Wednesday, March 25th, 2020

Galactic feat. Anjelika Jelly Joseph with Anders Osborne & Jackie Greene with special guest Chali 2na

with Anders Osborne & Jackie Greene, and Chali 2na

$30.00 - $328.44 Get Tickets
Doors: 7:00 PM 18+ Years
Galactic feat. Anjelika Jelly Joseph with Anders Osborne & Jackie Greene with special guest Chali 2na

Event Info

Venue Information:
Brooklyn Bowl Las Vegas
The Linq, 3545 Las Vegas Blvd South
Las Vegas, NV 89109

Artist Info

Anders Osborne

At one point on his 2019 album, Buddha and The Blues, Anders Osborne sings, “Oh, it’s a miracle we still care. Oh, it’s so wonderful we’re still here. We’re still here!”
 
He’s not going anywhere either…
 
Osborne’s six-string virtuosity, inventive musicality, and poetic songcraft underpin an ever-expanding three-decade catalog celebrated by fans and critics alike. As a sought-after studio talent, his writing resounds through Keb Mo’s GRAMMY® Award-winning Slow Down, Tim McGraw’s number one “Watch The Wind Blow By,” and covers by Brad Paisley, Jonny Lang, Edwin McCain, Aaron Neville, and more. His output live and in the studio spans working with everyone from Eric Church, Toots and the Maytals, and John Scofield to The Meters, North Mississippi Allstars, and Galactic. His extensive touring history encompasses gigs, collaborations, and performances alongside everyone from Derek Trucks, Warren Haynes, and Stanton Moore to The Grateful Dead’s Phil Lesh and Jackie Greene. Not to mention, he lights up the screen on an episode of the HBO hit Treme. Plus, he has garnered acclaim from USA Today, Guitar Player, Relix, Offbeat, and more.
 
He also gives back whenever possible via the “Send Me A Friend” foundation and through writing music for New Orleans Children’s Museum. A pair of 2016 albums—Spacedust & Ocean Views and Flowerbox—maintained his prolific output at a record pace. Now, 2019’s Buddha and the Blues references the full scope of the creative and personal duality at the heart of everything this maverick does.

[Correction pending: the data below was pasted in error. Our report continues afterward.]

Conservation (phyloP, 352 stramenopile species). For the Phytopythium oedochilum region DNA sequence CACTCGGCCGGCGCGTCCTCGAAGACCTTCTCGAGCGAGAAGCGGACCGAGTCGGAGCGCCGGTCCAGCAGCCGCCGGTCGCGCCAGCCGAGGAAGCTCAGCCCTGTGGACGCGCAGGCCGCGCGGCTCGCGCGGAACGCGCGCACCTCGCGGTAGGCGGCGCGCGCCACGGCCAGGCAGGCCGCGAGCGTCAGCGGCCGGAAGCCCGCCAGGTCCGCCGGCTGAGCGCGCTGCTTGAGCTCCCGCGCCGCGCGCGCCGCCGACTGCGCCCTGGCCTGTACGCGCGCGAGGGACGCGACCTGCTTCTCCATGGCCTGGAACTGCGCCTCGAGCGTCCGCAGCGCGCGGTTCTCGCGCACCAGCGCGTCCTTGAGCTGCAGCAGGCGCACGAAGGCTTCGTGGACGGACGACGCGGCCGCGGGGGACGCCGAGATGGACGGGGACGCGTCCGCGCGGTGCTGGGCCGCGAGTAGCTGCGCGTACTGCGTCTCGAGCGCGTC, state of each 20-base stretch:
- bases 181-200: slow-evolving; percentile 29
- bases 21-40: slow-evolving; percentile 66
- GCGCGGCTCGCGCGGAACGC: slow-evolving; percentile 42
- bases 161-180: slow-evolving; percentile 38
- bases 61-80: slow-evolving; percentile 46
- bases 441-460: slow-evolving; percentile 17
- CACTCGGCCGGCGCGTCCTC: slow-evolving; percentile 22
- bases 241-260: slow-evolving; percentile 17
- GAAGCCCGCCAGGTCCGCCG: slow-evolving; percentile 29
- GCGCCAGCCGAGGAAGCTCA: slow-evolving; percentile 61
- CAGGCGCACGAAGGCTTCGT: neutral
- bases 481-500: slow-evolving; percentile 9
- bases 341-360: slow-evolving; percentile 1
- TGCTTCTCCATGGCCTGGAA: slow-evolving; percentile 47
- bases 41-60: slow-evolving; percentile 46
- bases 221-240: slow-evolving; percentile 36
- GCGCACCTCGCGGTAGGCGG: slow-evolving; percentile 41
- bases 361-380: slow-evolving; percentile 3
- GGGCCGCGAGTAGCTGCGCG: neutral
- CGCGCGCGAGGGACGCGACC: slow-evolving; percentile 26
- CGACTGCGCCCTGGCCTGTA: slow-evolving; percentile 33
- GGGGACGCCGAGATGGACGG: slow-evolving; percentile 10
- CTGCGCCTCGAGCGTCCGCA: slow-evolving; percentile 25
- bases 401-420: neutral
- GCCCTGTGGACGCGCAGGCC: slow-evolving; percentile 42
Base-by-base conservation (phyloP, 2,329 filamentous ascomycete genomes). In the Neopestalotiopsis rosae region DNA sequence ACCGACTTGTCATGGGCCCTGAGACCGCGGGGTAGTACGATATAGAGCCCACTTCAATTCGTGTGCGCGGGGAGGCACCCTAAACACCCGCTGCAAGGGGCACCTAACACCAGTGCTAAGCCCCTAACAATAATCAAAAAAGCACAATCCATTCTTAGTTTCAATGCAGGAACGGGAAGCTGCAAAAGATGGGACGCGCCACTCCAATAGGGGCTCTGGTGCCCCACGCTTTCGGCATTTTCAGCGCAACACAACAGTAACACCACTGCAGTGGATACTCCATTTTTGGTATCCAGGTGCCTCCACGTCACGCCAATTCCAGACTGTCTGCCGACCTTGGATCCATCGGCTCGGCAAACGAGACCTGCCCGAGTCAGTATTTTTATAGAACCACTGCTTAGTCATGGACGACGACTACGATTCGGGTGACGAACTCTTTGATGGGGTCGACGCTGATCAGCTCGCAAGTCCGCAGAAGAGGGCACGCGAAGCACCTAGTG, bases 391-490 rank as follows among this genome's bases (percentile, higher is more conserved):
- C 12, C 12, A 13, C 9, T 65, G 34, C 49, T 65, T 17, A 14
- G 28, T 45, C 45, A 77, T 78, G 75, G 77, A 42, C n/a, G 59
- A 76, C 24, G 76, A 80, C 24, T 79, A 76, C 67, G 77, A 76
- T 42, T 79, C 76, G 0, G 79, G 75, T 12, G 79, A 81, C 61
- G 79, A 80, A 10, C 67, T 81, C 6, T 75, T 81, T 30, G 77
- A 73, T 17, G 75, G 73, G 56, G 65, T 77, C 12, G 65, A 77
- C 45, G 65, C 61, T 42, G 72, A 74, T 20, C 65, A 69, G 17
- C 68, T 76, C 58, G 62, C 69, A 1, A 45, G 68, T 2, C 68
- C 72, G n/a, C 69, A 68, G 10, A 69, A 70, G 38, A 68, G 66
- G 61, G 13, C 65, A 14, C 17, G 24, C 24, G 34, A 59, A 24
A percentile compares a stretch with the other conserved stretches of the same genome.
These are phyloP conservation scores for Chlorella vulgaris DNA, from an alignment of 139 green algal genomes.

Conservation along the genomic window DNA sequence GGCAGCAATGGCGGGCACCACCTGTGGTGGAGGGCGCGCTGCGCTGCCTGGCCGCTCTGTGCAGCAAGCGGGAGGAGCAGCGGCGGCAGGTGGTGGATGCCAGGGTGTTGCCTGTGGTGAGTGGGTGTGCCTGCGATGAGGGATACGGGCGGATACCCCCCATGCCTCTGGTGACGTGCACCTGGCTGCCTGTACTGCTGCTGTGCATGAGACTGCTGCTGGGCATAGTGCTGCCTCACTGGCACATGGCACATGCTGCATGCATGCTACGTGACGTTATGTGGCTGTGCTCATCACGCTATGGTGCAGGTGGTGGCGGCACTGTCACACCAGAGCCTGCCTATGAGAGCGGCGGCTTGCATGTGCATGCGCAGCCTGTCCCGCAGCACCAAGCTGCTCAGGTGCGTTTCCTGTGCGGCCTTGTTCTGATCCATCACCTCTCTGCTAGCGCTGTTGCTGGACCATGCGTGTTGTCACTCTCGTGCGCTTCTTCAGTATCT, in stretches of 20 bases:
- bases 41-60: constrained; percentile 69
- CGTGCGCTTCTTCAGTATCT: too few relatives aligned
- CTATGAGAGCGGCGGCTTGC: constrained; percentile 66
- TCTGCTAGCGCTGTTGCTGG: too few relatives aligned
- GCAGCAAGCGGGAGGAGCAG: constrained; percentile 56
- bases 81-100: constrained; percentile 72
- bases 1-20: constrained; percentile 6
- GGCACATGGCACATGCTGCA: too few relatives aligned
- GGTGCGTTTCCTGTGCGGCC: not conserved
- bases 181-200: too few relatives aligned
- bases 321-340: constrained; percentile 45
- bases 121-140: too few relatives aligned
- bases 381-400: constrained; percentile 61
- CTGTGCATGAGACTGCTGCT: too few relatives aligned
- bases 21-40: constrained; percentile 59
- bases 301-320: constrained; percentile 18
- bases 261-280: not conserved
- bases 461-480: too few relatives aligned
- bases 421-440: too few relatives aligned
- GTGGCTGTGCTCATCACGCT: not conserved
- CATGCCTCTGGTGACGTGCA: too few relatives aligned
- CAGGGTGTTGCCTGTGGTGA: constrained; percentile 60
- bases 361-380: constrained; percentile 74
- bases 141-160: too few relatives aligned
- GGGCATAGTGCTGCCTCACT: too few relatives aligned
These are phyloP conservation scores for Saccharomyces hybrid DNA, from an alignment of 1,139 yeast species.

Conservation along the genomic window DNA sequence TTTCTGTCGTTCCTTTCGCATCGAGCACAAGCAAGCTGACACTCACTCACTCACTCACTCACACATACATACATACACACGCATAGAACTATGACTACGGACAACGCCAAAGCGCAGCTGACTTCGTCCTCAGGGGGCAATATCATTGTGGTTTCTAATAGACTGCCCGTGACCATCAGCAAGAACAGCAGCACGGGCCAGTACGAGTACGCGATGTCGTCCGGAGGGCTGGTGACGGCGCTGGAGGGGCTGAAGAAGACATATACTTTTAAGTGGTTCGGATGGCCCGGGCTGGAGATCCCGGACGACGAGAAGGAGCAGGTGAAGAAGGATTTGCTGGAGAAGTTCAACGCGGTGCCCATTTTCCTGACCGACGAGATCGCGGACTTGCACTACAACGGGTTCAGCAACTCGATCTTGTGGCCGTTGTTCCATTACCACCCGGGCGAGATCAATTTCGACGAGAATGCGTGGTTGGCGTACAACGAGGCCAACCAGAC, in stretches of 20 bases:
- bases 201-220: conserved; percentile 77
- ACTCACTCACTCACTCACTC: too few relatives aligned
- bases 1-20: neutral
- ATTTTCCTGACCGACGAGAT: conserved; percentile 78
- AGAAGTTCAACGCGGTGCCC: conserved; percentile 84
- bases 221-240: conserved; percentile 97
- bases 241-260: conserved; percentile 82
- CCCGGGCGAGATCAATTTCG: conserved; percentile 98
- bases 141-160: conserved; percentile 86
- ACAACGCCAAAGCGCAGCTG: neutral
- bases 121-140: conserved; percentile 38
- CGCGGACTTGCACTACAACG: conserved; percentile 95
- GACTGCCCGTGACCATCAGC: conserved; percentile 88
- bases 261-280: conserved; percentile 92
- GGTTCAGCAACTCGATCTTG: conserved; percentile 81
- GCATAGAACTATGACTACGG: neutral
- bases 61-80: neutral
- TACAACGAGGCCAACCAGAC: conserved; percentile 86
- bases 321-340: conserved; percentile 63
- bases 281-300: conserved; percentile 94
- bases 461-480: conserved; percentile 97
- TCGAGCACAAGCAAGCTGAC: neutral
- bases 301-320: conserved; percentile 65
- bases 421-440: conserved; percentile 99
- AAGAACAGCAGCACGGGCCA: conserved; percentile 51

“I came up with the title early on, so I knew what the vibe of the record should be,” he explains. “Buddha and the Blues means the duality of our existence.”
 
As Osborne crafted the music, he pondered an existential struggle we all face. On the one hand, humans do good, but it’s under the expectation of personal gratification. On the other hand, they desire success and wealth, but they attempt to maintain an appearance of humility. This constant push-and-pull led him to write about “not getting lost in a sunken path or idolizing an intangible future, but instead to be present in this moment and to be fully alive.”
 
These thoughts filtered into the words, especially.
 
He goes on, “The lyrics are supposed to be true, conversational, and uplifting with clean, classic, and thumpin’ sounds. That’s what I set out to accomplish.”
 
In order to do so, he joined forces with “a world-class ensemble” of Waddy Wachtel [guitar], Bob Glaub [bass], Benmont Tench [keys], Windy Wagner-Cromwell [background vocals], and Chad Cromwell [guitar]. Chad also assumed the role of producer. Like “a big brother” to Osborne, the producer and artist leveraged years of friendship, trust, and creative kinship to “make a record [they] wanted to do for many years.”
 
“I didn’t have to push,” admits Chad. “It was his idea to let me ‘drive the bus,’ so to speak. That allowed him to focus on songs and his performances. The freer he is to write, play, and sing; the better the record. He really trusted me. To trust someone to help you make a record is an act of faith. It’s a big responsibility to make sure that happens. That’s a mighty thing Anders did, and I appreciate his trust. All signs pointed to this team, this time, and this music.”